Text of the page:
With regard to the opposition parties, based on the verdict, the PTI seems to have suffered a legal setback with regard to its campaign against the prime minister. However, the PTI is in a position to improve its reputation in the public eye for its anti-corruption stance. PTI chief Imran Khan demanded Sharif’s resignation and stated that if the JIT gave a clean chit to him in 60 days, Sharif could resume office. The Pakistan Peoples Party (PPP) co-chairman Asif Ali Zardari also demanded the PM’s resignation. That said, beyond organizing rallies and demonstrations, Imran Khan still has a lot to learn–for example on governance, procuring national and global support, presenting an innovative vision, and formulating a clear national direction.

So, what must be done going forward? First, a credible, transparent and impartial board must be formulated to conduct the investigation to conclude the case logically without undermining the public trust. Second, the PM should dissolve the Parliament, thereby ceding power to a caretaker government, and let the ECP conduct a fair general election. This would provide the prime minister with an opportunity to restore his wounded political legitimacy and reverse some of the reputational damage. This would also raise the standing of the PML-N as the strongest political party. Third, for the continuity and reliability of the democratic process, the military must execute its role justly and righteously as part of the JIT. However, the contention is that the inclusion of military-run intelligence agencies in a probe against a serving prime minister in matters of finance and the law would set a precedent that should not be established. Furthermore, any military move towards any sort of martial law in any form will not serve the national purpose.  The inclusion of seasoned officers of the MI and the ISI in the JIT is likely to harm the actual role, efficacy, and image of the military as an institution. Therefore, it is advised that the military officers should step back from the probe team to investigate a civilian case of this kind.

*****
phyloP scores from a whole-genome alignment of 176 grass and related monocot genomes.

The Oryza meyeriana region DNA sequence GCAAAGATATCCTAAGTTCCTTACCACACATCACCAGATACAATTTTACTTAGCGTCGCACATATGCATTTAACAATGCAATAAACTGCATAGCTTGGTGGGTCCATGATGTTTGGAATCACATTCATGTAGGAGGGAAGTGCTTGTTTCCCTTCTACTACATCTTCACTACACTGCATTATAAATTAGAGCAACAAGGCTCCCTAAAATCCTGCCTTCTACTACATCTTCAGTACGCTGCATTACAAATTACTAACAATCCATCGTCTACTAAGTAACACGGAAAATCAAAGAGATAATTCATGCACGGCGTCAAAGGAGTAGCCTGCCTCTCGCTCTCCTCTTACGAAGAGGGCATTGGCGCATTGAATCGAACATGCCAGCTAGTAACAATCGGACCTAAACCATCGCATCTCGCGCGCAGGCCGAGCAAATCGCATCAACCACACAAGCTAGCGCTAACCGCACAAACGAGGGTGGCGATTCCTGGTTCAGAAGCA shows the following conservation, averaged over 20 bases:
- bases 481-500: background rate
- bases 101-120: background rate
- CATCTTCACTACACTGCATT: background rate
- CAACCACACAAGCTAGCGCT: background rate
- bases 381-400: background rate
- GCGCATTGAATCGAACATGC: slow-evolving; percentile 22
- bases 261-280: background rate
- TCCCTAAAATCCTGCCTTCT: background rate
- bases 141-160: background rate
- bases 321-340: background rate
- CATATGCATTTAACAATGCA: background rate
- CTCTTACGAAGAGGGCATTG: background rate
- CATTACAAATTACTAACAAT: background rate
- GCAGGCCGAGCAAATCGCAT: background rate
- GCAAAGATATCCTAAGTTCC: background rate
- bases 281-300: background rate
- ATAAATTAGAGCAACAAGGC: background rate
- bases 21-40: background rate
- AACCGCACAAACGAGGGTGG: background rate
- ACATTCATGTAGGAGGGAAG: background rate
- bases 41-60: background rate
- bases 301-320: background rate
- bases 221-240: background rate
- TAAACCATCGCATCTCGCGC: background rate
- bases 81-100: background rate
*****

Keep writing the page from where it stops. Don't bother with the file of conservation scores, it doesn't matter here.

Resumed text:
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Image 1: Prerna Goyal, Wikimedia

Image 2: Pakistan Tehreek-e-Insaf, Flickr

Posted in , Corruption, Pakistan, Panama Papers, Politics

Rizwana Abbasi

Rizwana Abbasi

Dr. Rizwana Abbasi is an assistant professor in the Department of Strategic and Nuclear Studies at the National Defense University, Islamabad. She completed her PhD at the University of Leicester, UK, and was a post-doctoral research fellow there. Formerly, she was a research fellow at the University of Leeds. She is a graduate of the Daniel K. Inouye Asia-Pacific Center for Security Studies (DKI APCSS), Hawaii. She has authored a book titled Pakistan and the New Nuclear Taboo: Regional Deterrence and the International Arms Control Regime (Oxford: Peter Lang, 2012).